Gender Summit 9 (Brussels, 8-9 Nov 2016)

I’ve spent the last two days in Brussels attending (along with my UoA Physics colleague Fred) my first Gender Summit, a global conference series focused on women in STEM*, and intersections between research, policy, funding, etc… The interconnections with the political realm were evidenced by the first half day being at the European Parliament, hosted by the Women’s Rights and Gender Equality Committee (FEMM). The Summit (Day 2) was a great environment to be in for those of us reeling in shock and fear after the US election results – let’s just say Day 2 was a more somber affair than Day 1! The GS website has heaps of reports and resources, so check it out. And if you fancy, you can explore the twitter feed of the conference by searching #GS9EU.
*there was some talk of sex/gender beyond a binary, but the focus by and large was on women, and evidence/interventions aimed at women and girls.

The theme of this summit, GS9, was on gender-based research, innovation and development for sustainable economies and societal well-being. The two days were filled with inspiring speakers sharing experiences, challenges, resources and much much more. I tweeted a lot during the conference, but here I’ll try and summarise some key reflections, resources and ideas. There are far far too many links and organisations to share them all, but a few I’ll list, in no particular order, before I get onto some reflections and meta-themes:

A key theme was that we cannot simply tweak around the edges, and we cannot take small steps. We must think big and be bold in both our vision and our actions. Under this overall message, three strong patterns struck me, which I’ll focus on: 1) who is the problem and what do we ‘fix’?; 2) metaphors and language matter; and 3) there need to be consequences if we’re to get real change.

1) Where do we locate the problem?

A key message across many talks was that ‘women’ are not and should not be seen as the problem, and that by focusing on changing women, we implicitly send the message that women need to learn to be more like men to succeed. Instead, we need to focus on the structures, the context, to make women’s participation more appealing and success more likely. This is of course much harder – I wonder if the appeal of newly oh so popular efforts like implicit bias training is that they fit so easily within existing structures and contexts. That they don’t really challenge structures, and they fit comfortably within what we already do. They also do not challenge deeply entrenched ideas of meritocracy and ‘level playing fields’, which (as problematic as these ideas are, in reality vs in rhetoric) initiatives like ‘positive discrimination’ (which some advocated for strongly – more below) and tagged ‘women only’ posts and opportunities challenge. One delegate critiqued implicit bias tests as “very soft” and that we treat them as this magical training that will result in gender equality… but this obscures the fact that some people will be opposed to it (indeed, the US election result is evidence of the ongoing potency of prejudice)!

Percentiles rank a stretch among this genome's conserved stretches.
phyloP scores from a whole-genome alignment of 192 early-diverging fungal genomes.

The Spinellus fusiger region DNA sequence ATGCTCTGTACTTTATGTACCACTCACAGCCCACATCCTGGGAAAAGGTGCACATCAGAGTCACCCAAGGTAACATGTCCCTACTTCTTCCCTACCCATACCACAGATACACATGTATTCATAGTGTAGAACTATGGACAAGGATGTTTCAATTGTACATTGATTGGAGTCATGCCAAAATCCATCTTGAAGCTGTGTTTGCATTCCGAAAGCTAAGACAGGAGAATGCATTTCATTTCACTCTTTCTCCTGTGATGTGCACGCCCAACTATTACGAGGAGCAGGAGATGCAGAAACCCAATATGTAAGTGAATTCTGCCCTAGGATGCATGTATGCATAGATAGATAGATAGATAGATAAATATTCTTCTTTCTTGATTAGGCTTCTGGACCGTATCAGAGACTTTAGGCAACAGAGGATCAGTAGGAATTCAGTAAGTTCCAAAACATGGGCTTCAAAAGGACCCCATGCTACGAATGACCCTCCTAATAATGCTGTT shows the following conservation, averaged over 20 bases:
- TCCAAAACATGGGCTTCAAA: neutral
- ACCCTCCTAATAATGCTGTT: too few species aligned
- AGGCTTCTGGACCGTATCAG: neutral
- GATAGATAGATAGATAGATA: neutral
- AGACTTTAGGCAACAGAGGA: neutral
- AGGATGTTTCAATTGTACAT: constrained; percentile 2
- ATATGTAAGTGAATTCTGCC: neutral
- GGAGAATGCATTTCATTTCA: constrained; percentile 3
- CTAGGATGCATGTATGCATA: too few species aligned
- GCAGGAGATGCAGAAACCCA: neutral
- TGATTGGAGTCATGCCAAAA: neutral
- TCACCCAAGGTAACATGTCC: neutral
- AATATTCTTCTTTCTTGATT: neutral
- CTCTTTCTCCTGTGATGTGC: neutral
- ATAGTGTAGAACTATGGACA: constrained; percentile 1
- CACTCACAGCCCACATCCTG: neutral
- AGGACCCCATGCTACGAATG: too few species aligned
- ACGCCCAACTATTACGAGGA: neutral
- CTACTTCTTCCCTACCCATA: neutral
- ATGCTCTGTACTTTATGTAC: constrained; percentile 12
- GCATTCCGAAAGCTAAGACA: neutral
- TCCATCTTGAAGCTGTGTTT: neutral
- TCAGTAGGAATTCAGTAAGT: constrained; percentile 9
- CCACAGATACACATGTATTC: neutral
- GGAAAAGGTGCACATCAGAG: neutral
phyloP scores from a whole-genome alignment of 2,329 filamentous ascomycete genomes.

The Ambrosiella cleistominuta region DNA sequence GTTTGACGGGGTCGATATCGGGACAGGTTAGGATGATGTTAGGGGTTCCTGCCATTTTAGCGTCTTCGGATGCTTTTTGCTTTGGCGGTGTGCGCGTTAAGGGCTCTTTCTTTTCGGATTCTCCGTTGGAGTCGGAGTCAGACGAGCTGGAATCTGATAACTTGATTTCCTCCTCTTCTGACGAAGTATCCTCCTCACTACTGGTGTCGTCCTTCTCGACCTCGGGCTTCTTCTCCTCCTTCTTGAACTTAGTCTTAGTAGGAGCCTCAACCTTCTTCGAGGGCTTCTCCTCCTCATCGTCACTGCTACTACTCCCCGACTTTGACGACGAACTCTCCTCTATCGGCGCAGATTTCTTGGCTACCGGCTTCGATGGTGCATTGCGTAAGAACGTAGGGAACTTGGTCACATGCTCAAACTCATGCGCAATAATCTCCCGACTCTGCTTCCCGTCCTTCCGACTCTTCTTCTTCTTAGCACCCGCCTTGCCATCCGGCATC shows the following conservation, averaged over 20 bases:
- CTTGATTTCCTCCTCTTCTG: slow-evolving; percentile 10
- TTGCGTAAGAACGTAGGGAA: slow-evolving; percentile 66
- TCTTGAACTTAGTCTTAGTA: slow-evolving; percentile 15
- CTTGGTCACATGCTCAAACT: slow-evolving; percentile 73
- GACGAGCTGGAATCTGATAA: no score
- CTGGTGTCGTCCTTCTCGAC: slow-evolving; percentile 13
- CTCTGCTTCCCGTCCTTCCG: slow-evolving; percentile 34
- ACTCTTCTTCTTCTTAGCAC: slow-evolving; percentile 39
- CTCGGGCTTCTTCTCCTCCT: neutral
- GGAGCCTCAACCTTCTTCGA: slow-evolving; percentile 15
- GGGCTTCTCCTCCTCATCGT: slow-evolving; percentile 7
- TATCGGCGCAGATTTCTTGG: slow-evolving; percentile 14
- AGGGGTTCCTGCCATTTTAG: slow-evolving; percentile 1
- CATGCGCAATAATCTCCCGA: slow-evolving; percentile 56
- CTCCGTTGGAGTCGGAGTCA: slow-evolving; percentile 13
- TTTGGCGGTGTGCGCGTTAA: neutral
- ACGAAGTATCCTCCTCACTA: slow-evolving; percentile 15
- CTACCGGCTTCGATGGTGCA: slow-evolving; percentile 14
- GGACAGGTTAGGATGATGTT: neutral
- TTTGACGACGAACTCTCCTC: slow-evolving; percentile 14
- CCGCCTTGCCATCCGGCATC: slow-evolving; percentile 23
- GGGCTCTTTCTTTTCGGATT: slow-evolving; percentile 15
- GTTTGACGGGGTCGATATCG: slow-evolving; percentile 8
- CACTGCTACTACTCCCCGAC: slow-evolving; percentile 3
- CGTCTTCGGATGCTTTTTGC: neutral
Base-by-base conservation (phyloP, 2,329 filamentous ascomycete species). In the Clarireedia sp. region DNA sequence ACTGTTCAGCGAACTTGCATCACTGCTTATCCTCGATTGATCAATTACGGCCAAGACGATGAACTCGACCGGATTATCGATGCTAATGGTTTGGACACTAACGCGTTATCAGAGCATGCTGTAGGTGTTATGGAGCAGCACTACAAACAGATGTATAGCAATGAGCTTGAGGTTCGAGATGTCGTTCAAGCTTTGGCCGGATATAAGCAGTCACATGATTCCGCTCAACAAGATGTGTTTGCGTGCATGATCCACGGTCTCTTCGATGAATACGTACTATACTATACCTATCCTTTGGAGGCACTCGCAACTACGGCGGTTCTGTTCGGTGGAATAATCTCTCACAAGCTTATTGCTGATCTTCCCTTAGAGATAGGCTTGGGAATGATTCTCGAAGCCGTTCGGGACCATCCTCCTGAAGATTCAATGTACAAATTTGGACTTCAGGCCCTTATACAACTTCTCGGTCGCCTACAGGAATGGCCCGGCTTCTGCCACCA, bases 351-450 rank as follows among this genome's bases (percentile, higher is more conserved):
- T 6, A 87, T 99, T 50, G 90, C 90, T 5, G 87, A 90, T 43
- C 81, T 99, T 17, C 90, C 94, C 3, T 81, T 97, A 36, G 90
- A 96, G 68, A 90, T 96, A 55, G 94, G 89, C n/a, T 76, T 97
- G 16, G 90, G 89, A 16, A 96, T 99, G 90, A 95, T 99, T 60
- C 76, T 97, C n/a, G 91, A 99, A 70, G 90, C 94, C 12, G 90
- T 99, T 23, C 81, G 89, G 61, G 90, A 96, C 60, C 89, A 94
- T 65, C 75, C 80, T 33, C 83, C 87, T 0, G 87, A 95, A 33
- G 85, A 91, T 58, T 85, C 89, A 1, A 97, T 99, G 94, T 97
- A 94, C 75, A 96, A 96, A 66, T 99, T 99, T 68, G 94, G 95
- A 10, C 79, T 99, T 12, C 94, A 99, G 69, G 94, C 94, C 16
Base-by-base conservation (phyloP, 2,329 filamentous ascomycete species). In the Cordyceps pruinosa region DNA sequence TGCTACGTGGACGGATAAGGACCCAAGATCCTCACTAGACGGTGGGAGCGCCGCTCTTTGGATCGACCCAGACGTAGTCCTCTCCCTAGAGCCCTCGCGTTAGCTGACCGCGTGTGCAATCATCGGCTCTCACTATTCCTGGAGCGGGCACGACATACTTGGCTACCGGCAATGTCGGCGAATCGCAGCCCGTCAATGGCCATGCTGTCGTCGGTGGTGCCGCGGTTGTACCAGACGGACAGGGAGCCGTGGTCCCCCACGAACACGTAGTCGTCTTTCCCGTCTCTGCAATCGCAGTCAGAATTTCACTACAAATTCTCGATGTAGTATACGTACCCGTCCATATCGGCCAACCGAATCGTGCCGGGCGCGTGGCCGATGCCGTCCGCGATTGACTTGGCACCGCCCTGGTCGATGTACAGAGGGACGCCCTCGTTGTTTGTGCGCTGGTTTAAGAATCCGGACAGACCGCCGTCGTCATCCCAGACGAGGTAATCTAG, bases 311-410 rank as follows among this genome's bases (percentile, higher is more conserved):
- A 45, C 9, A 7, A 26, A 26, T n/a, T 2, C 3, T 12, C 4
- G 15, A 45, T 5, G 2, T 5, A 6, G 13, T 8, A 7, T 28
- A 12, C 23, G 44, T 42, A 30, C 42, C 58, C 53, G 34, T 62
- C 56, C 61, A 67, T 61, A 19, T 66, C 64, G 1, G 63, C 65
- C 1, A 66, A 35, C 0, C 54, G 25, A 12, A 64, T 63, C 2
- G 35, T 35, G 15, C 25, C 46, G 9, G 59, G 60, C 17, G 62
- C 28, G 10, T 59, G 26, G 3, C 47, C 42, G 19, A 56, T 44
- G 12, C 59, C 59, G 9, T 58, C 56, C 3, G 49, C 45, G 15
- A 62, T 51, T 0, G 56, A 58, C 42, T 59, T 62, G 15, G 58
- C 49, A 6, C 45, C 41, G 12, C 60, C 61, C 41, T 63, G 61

The suggestion was that we need to reflect more on our own constructs, that we need also to be aware to the ongoing reiteration of gender difference and gender inequality even in our own practice – which I heartily agree with; and this applies specifically around norms, and a lack of intersectional thinking. Which brings me to the next point…

2) Language and metaphors matter

One of the questions which got the loudest applause was a challenge to the ‘leaky pipeline’ – an image brought up again and again – and to say the implications of this image is that women are drips, among other things… And while some people argue (and I can understand why) that we shouldn’t really care about ‘what the problem is called’ – leaky pipeline or freaky pipeline as another presenter suggested) – as a critical social scientist, I do fundamentally believe that language produces reality, and that the metaphors and language we use has consequences. A metaphor suggested to replace it (and the glass ceiling) was the glass obstacle course. I like it. It works for me, the sense that what we face is both knowable (that it is an obstacle course) but also impossible fully to know (invisible) and hard to navigate – many are set up to fail obstacle courses.